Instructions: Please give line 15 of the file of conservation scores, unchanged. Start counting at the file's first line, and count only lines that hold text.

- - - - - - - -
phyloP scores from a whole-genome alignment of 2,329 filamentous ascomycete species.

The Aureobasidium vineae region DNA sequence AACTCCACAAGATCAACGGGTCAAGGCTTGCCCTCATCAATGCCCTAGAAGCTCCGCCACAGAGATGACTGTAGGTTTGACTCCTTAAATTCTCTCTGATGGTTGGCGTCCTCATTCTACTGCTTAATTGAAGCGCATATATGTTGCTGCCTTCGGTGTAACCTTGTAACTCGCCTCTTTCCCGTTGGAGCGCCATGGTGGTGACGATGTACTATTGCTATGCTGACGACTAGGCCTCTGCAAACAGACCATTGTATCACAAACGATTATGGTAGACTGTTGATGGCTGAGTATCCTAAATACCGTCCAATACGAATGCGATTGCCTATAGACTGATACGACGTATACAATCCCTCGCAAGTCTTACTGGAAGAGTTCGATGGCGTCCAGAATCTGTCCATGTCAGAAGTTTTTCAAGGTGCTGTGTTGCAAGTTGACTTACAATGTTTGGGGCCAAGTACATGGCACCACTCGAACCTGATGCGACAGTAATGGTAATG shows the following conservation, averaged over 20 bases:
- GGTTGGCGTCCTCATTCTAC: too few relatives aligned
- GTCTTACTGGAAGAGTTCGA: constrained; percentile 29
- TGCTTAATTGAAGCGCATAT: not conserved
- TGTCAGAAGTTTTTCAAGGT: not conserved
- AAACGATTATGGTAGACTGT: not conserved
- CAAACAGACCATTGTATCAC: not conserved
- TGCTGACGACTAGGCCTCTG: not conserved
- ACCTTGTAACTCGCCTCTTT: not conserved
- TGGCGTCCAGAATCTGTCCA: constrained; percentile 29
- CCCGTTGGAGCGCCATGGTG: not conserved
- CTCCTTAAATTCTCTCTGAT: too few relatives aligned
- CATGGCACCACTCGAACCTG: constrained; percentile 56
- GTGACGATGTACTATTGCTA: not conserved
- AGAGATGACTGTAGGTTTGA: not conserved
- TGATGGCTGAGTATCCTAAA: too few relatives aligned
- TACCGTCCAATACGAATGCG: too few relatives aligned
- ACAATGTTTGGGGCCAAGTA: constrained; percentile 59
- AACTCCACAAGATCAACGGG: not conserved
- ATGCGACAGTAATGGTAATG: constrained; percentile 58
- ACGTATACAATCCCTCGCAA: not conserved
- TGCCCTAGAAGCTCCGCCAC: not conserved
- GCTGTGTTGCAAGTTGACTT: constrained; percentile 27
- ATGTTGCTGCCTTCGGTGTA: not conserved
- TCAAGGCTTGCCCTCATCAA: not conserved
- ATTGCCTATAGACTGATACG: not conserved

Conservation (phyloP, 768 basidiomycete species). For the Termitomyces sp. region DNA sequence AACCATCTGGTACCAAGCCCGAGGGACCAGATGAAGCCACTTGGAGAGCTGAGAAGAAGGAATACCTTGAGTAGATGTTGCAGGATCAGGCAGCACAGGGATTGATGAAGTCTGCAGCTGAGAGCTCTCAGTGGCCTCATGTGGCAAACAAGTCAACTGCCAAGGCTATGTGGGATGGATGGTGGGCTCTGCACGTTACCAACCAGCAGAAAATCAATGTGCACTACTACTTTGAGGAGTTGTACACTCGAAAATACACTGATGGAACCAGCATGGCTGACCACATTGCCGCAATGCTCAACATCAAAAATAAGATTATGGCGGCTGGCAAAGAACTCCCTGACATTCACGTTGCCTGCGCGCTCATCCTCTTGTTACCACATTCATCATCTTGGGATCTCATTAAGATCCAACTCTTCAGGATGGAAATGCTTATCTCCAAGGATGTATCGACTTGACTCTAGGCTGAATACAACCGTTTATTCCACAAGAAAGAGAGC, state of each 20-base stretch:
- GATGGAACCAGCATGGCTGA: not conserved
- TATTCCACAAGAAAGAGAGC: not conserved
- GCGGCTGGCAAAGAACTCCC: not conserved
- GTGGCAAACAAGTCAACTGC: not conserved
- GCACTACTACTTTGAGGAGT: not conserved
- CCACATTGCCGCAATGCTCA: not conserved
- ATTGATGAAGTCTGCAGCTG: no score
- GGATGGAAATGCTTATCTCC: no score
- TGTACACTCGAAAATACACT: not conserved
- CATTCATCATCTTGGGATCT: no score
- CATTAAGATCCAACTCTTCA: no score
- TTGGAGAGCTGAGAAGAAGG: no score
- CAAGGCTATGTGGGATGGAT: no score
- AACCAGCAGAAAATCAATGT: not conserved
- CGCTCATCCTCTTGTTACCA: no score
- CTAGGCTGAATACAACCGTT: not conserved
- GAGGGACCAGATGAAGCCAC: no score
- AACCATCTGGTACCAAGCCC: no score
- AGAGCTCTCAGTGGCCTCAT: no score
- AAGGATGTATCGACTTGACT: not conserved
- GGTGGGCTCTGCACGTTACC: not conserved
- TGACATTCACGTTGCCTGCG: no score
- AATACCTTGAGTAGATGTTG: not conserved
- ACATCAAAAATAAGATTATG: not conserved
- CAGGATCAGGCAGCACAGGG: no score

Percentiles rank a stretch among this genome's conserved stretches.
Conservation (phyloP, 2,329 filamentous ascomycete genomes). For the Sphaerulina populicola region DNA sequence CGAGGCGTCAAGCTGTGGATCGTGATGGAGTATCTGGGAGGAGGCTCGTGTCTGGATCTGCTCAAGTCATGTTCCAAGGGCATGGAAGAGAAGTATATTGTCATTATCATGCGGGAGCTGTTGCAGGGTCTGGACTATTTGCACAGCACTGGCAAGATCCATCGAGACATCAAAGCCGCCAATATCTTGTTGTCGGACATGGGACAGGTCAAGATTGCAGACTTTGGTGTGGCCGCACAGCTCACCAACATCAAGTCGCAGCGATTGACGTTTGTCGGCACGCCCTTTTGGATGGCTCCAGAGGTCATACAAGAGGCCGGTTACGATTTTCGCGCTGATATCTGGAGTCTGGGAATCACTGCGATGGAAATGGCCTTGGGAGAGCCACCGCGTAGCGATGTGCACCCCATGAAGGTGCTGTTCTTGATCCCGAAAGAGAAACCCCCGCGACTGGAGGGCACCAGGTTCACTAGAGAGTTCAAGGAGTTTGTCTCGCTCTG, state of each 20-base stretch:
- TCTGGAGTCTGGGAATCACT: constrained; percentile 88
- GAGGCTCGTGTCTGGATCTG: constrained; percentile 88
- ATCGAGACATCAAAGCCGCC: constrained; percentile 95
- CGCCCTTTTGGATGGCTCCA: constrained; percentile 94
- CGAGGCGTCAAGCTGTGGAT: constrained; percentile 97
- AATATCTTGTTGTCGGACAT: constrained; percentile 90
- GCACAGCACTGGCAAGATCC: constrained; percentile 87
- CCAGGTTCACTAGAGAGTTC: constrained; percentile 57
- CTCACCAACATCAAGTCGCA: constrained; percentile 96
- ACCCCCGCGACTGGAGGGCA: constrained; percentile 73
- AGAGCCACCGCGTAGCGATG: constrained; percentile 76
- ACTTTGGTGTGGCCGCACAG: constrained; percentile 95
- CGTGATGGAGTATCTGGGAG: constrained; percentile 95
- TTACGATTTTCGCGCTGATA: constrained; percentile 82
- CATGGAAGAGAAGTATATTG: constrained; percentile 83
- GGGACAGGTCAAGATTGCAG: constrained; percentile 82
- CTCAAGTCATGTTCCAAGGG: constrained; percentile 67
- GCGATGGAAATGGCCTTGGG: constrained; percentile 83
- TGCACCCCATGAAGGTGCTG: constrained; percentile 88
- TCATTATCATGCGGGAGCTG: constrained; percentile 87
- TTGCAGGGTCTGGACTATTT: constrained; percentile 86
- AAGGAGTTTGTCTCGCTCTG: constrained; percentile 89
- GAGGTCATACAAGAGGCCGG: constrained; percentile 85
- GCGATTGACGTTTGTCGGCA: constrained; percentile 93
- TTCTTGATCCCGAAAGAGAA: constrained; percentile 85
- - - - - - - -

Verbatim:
- GTGACGATGTACTATTGCTA: not conserved